Vaping has become increasingly popular in recent years, especially among young people. However, it is important to note that vaping is dangerous. The aerosol produced by e-cigarettes contains numerous harmful chemicals, including nicotine, heavy metals, and carcinogens, which can cause damage to the lungs and other vital organs. In addition, using e-cigarettes can lead to addiction, as nicotine is highly addictive. Studies have also linked vaping to an increased risk of respiratory and cardiovascular diseases and a decline in lung function. Furthermore, there have been reports of e-cigarette batteries exploding and causing severe injuries.
Southwest Independent School District has a zero-tolerance policy regarding vaping, including nicotine, CBD, and THC cartridges. Vape devices come in many different sizes and shapes. Below are some examples of these types of devices.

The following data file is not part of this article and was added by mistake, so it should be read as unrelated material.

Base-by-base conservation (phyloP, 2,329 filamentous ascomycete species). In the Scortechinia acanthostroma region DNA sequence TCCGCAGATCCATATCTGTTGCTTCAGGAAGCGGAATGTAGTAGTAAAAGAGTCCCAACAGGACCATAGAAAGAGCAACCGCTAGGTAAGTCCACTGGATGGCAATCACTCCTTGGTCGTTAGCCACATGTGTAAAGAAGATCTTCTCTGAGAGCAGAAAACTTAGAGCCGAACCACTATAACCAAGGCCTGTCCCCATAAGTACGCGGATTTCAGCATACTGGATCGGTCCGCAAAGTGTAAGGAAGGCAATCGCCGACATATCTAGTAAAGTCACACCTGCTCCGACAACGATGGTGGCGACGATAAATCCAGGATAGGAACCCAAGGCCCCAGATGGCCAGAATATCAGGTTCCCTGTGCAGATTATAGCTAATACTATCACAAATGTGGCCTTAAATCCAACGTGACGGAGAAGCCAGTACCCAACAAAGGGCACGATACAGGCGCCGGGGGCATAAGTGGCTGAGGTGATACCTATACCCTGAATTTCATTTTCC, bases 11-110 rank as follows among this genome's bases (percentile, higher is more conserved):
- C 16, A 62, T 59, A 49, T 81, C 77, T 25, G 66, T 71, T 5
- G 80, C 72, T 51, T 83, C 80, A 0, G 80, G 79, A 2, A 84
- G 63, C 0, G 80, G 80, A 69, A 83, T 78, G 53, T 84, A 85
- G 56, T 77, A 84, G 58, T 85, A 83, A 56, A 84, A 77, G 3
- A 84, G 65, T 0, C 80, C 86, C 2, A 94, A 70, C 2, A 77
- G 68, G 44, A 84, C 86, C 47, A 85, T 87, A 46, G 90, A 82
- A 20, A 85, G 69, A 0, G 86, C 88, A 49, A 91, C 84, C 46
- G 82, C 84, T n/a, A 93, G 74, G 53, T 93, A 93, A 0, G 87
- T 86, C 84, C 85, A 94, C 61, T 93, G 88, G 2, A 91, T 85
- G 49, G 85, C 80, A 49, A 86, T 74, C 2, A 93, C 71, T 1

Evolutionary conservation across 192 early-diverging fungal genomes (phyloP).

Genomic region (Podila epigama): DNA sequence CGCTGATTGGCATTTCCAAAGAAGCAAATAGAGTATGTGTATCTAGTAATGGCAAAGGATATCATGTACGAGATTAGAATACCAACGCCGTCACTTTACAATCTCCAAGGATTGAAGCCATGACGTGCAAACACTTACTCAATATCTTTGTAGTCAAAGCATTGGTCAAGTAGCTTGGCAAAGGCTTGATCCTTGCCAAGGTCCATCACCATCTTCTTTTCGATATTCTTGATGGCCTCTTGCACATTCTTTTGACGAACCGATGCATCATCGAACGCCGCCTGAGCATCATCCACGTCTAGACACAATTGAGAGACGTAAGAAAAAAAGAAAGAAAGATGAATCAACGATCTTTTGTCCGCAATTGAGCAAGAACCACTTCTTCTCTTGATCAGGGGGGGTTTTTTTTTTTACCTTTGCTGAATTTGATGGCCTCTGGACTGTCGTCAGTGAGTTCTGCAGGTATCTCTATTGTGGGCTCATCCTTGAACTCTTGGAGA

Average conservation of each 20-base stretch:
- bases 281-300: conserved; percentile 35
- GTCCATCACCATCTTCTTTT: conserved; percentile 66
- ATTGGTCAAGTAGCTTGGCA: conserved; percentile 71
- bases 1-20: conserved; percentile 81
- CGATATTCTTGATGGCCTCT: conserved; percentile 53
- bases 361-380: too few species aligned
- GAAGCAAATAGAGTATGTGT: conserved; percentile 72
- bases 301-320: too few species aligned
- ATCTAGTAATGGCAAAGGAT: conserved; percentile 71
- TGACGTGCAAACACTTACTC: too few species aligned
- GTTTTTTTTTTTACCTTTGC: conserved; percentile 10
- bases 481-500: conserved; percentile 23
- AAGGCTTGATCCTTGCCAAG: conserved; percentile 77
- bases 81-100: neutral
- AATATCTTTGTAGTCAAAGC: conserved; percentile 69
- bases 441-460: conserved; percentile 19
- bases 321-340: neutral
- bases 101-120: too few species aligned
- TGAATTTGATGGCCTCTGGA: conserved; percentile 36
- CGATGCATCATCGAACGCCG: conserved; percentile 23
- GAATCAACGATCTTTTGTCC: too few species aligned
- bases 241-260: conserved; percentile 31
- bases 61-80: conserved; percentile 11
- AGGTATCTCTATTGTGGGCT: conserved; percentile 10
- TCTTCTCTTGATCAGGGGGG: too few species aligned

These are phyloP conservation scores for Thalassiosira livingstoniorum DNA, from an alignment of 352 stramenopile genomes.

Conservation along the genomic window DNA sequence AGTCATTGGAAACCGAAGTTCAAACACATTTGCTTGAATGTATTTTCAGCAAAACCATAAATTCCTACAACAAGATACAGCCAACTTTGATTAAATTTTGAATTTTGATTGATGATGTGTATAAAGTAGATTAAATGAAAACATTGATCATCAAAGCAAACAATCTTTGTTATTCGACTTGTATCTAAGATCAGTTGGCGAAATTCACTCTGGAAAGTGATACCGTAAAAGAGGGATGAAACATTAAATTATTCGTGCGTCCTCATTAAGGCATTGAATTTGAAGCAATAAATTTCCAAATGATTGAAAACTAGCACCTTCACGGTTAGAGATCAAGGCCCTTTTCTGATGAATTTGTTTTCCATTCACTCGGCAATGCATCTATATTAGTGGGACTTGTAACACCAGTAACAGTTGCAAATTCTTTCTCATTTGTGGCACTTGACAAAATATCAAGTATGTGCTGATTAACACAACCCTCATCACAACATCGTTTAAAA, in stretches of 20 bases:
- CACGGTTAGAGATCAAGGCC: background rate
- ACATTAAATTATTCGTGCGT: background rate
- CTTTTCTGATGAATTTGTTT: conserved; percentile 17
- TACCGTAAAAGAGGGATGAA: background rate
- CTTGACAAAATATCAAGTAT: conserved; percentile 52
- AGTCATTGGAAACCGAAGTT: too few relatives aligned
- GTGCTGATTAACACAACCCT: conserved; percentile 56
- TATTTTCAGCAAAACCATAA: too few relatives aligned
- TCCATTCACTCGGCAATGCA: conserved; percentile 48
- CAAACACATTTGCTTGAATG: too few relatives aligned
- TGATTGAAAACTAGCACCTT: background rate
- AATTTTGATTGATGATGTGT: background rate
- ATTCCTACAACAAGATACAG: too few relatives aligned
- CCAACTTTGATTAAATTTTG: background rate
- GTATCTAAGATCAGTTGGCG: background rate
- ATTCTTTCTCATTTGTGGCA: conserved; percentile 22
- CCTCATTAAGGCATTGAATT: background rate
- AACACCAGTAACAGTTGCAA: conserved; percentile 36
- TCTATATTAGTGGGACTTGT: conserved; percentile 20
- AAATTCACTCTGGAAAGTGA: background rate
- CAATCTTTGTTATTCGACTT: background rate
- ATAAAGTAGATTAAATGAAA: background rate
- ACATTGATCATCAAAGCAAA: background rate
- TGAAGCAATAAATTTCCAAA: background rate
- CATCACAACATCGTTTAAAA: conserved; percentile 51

Most of today's adult tobacco users started before they were 18 years old. Youth nicotine or tobacco use in any form, whether smoked, smokeless "vaped" (e-cigarettes or "vaping"), is not safe. Today, electronic cigarettes are the most commonly used tobacco product in youth, and one survey found that other nicotine-containing products, such as gummies, lozenges, or pouches, maybe the second most commonly used kind of product. These products are not Food and Drug Administration-(FDA) approved quit smoking nicotine replacement medications for tobacco cessation. Instead, they are a new group of commercial oral nicotine products often advertised as tobacco-free and marketed to youth as available in fruit and dessert flavors, in digital campaigns and themes implying minimal harm.
Source: American Lung Association